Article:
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Setting the Foundation

An overview of our history, the language we use, and the themes of diversity and racial equity that guide our work.


  • Any person who receives a service or participates in a program by Catalyst Miami.


  • Income is a component of wealth. We use the term low wealth because it more accurately reflects the challenges our clients and communities face.


  • Each person/group is treated fairly with equal access to economic, social, and educational opportunity. For members of groups that have been excluded from resources, equity may involve providing greater resources to compensate for past exclusion and discrimination.


  • Resilience refers to an individual’s or community's ability to recover from chronic stress or an acute shock. We think of financial resilience as a critical component of overall resilience. We believe social cohesion--networks of people in the same community, working toward similar goals--fosters resilience as well.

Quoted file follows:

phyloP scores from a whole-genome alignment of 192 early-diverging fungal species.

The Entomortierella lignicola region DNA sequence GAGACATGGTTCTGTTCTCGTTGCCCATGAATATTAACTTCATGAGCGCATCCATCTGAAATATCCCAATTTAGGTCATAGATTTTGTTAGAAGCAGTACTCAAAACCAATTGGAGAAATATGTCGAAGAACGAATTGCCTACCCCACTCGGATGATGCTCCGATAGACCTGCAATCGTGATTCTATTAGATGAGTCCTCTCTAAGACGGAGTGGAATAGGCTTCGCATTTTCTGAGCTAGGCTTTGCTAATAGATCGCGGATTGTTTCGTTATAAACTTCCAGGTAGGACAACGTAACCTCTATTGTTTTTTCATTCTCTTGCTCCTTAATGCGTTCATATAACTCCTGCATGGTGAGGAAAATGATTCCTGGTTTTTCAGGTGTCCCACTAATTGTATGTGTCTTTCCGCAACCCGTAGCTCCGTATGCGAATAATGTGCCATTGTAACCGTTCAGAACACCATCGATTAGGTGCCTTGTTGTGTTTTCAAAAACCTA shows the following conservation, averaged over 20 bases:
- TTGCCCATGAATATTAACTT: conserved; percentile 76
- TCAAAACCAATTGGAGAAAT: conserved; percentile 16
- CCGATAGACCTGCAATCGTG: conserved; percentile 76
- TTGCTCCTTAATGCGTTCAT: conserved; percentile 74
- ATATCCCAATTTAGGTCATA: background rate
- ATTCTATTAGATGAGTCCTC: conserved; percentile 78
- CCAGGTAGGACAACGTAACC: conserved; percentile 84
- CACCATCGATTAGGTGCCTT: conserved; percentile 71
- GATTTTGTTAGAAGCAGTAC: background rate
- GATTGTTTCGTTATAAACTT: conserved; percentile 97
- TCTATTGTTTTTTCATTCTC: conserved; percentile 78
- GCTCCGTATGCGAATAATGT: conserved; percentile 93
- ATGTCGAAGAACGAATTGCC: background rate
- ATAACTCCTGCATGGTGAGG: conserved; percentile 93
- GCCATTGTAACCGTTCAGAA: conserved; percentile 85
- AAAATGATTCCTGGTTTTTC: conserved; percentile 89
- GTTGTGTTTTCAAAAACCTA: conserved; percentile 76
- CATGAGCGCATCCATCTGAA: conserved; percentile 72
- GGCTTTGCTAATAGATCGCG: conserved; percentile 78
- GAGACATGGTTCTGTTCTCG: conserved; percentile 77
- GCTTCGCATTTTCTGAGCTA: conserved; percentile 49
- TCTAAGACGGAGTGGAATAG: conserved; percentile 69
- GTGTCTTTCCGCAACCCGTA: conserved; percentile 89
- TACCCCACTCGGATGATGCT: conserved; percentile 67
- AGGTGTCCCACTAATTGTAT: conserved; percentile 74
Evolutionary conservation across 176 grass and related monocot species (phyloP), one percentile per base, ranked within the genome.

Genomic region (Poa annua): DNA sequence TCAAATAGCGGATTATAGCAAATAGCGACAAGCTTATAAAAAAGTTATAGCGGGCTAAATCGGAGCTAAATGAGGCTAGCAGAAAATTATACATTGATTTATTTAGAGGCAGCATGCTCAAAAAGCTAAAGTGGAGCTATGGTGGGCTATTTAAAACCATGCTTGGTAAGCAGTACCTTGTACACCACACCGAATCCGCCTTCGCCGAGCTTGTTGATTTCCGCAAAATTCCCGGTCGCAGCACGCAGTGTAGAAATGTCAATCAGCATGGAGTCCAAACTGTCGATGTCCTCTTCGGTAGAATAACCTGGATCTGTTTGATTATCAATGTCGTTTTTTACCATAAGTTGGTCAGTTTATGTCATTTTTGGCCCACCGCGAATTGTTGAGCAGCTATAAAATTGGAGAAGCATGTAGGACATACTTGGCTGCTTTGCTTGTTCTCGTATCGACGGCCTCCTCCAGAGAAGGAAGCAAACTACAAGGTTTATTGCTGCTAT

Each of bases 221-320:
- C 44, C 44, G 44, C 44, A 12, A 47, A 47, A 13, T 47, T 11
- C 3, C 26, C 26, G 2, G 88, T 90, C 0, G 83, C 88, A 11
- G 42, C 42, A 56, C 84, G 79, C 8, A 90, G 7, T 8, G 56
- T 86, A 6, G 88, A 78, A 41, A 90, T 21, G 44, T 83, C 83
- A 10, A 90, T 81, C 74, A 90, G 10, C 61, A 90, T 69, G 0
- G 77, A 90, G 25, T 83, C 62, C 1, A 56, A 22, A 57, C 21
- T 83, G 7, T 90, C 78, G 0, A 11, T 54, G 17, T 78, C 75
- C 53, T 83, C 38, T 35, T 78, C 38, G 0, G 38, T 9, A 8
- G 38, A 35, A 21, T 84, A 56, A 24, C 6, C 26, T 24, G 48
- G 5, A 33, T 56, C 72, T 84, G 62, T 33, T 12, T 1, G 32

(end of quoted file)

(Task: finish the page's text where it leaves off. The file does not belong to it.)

• "Climate Justice recognizes the disproportionate impacts of climate change on low-income communities and communities of color around the world, the people and places least responsible for the problem. It seeks solutions that address the root causes of climate change and in doing so, simultaneously address a broad range of social, racial, and environmental injustices." (Source: University of California Center for Climate Justice)


  • "Economic justice has been defined as 'a set of moral principles for building economic institutions, the ultimate goal of which is to create an opportunity for each person to create a sufficient material foundation upon which to have a dignified, productive, and creative life beyond economics.' Therefore, an economic justice argument focuses on the need to ensure that everyone has access to the material resources that create opportunities, in order to live a life unencumbered by pressing economic concerns. (Source: Boston University School of Public Health, "On Economic Justice")